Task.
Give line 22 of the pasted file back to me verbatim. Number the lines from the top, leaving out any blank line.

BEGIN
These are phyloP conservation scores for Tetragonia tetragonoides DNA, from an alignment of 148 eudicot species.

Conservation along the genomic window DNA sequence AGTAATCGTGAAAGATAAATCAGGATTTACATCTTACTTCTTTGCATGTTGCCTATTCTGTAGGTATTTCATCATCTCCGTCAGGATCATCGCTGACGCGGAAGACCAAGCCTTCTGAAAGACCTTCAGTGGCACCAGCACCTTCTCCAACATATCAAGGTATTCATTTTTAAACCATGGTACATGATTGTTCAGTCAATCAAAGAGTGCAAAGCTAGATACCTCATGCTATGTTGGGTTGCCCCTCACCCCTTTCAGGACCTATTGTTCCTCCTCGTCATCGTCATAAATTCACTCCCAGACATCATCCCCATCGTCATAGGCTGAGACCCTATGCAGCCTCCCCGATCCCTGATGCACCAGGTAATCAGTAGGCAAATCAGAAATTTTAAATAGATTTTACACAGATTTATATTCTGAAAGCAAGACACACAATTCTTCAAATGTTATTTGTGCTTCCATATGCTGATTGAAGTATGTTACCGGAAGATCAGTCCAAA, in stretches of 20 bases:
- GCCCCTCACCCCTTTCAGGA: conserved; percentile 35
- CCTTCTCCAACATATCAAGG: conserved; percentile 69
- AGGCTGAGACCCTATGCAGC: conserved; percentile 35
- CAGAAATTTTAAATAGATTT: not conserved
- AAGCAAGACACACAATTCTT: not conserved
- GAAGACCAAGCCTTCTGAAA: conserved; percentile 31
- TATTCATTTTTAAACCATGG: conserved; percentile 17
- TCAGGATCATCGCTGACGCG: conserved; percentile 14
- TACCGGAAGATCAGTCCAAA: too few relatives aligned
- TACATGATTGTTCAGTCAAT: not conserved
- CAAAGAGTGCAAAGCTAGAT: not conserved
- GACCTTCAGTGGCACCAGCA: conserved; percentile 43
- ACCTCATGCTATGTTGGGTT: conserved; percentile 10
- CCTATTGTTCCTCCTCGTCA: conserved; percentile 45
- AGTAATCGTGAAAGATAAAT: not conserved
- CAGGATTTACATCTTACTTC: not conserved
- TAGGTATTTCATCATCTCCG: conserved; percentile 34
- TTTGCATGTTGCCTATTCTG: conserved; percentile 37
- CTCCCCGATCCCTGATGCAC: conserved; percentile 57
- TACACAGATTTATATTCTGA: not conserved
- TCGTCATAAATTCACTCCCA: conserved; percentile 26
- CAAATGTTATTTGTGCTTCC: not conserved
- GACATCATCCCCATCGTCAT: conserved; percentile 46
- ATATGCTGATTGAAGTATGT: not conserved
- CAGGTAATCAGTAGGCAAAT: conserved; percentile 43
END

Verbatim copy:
- TACACAGATTTATATTCTGA: not conserved